But the story takes an unprecedented turn: one day Bruno decides to go out exploring. In his quest he finds another little boy named Shmuel on the other side of the fence. They become best friends and continue to have a relationship, undenounced to Bruno’s father of course. The rest of the story follows this intriguing, beautiful, and heartbreaking story of the boy’s friendship and a tragedy that arises from it all. Yet, “…despite the mayhem that followed, Bruno found that he was still holding Shmuel’s hand in his own and nothing in the world would have persuaded him to let go.”

Having a family connection to the Holocaust made the story even more incredible for me to read. However, this is a book for everyone, even if you have no personal connection to the historical events behind the story. It’s a story that proves people are not born with hate. Love and acceptance are innate. Bruno is able to continue his love and friendship for his newfound friend despite the role his father has. It’s a point of view that any reader could benefit from or be inspired by. I think especially in our world today it is important to remember that people are all equal, even when one sits on a dirt floor with a striped jumpsuit, as the other sits on grass with a father who salutes. I was moved beyond words by this story and the way that John Boyne went about telling it. There are no other books to my knowledge that carry out this agenda so beautifully and seamlessly. I recommend it to everyone a million times over.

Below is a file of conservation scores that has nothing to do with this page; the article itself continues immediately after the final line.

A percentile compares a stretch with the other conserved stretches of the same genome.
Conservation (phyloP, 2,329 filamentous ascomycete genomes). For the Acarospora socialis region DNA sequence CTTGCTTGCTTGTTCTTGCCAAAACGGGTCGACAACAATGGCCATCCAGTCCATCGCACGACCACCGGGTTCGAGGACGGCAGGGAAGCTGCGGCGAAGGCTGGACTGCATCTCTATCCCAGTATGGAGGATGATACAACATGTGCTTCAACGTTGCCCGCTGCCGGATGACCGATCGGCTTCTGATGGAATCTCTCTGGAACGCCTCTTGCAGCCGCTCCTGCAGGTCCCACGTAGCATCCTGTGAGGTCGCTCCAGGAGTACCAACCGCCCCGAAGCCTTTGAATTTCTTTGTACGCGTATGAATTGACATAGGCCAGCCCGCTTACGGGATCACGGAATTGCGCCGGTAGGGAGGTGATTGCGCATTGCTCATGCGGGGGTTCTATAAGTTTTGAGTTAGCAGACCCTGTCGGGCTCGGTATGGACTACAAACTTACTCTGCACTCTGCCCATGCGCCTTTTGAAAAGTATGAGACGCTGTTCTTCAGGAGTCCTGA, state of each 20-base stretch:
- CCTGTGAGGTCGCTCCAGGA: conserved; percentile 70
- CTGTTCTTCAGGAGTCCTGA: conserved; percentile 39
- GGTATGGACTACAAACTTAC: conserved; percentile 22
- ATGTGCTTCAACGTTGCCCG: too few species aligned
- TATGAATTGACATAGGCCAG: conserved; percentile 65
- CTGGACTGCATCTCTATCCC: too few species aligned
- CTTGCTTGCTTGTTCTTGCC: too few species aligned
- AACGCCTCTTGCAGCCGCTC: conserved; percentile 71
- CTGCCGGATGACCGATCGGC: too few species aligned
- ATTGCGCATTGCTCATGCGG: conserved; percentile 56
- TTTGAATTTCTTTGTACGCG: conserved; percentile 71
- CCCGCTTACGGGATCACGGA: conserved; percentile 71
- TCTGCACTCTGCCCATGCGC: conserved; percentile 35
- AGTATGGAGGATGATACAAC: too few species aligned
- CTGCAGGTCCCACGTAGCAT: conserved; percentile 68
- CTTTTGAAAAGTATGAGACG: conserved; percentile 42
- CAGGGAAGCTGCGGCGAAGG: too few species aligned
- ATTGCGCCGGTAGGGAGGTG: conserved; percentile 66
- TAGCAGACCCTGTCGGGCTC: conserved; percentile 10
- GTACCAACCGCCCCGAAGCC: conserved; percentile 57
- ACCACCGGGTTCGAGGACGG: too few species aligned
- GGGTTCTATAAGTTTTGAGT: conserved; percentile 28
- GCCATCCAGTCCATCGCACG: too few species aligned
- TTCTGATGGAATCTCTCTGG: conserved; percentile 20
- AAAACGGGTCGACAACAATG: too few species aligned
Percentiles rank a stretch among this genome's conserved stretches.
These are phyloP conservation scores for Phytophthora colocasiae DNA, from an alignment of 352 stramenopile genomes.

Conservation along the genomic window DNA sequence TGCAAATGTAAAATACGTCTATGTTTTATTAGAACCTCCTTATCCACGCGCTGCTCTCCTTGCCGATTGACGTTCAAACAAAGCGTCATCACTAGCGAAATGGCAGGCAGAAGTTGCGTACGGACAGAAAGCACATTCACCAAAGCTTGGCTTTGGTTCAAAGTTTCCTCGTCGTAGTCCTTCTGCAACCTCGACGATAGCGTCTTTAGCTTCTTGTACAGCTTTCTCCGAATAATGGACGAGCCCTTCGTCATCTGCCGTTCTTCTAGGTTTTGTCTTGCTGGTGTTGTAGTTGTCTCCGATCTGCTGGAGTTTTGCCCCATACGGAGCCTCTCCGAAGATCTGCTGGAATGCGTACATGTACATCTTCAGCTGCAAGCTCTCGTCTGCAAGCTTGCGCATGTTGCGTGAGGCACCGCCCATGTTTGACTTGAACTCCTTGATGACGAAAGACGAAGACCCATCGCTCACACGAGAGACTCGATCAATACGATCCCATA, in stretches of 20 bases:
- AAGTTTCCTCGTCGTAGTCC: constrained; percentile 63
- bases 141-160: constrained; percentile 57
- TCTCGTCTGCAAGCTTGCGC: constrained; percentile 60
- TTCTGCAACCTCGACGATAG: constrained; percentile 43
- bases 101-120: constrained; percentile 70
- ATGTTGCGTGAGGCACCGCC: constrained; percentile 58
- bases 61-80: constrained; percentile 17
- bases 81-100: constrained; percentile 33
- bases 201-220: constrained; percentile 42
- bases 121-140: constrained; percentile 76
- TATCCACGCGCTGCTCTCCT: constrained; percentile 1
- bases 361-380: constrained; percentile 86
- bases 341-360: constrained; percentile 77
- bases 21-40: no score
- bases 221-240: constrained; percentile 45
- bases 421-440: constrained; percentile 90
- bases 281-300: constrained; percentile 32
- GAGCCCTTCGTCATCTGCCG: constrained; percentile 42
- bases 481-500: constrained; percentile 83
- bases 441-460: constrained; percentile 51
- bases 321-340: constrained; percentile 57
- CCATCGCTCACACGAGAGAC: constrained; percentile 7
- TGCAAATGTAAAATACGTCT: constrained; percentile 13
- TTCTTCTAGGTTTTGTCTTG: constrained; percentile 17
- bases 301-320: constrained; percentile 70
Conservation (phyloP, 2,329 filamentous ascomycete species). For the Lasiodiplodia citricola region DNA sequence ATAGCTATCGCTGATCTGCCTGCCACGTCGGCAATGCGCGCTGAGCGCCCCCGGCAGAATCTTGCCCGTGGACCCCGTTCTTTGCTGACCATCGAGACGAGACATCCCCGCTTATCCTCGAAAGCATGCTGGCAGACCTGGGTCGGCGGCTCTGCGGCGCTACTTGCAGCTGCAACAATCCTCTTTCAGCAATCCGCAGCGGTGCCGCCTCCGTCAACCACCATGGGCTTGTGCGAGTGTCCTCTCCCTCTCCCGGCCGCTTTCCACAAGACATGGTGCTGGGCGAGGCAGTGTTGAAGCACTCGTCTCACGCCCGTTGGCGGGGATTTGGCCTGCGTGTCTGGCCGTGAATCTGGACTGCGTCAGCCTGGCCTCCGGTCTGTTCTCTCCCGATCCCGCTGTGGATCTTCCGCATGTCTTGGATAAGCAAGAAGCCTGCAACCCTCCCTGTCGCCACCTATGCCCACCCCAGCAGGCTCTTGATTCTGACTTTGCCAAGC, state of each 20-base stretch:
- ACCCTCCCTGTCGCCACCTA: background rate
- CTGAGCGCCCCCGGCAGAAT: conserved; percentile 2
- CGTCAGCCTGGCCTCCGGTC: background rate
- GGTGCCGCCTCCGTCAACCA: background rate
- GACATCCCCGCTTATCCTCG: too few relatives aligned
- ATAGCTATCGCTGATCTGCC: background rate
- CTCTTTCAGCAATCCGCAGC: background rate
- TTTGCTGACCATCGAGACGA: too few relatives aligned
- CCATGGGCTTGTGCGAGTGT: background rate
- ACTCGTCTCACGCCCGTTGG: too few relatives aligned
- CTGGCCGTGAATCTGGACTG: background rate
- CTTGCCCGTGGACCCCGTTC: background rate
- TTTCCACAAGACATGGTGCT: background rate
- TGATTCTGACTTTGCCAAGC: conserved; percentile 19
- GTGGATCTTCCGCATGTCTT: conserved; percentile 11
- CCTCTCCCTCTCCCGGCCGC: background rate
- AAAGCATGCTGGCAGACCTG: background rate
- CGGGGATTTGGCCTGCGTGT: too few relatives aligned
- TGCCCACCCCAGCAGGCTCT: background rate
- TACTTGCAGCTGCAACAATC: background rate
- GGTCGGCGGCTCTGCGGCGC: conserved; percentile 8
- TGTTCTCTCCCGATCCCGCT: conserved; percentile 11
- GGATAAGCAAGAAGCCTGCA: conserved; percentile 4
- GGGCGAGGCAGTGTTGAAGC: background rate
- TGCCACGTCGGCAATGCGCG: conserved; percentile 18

Reviewed by Bella ’17 for Literature of the Millennium

 

One Day in the Life of Ivan Denisovich by Alexander Solzhenitsyn

coverInstead of sending it off to the conveyor belt of the dining hall, I decided to finish my last piece of bread and felt the guilt, more strongly than ever. I went upstairs to my room and picked up the half-opened book on my desk, One Day In the Life of Ivan Denisovich by Alexander Solzhenitsyn. As the food was swallowed down my throat and the warmth spread inside me, I was once again unsettled by the stories of survival in One Day In the Life of Ivan Denisovich, feeling a sense of responsibility to carry on the weight of the darkest days of Soviet history so that both the impotency and resilience of human life under extreme conditions shall never fade away from the collective memories of human race.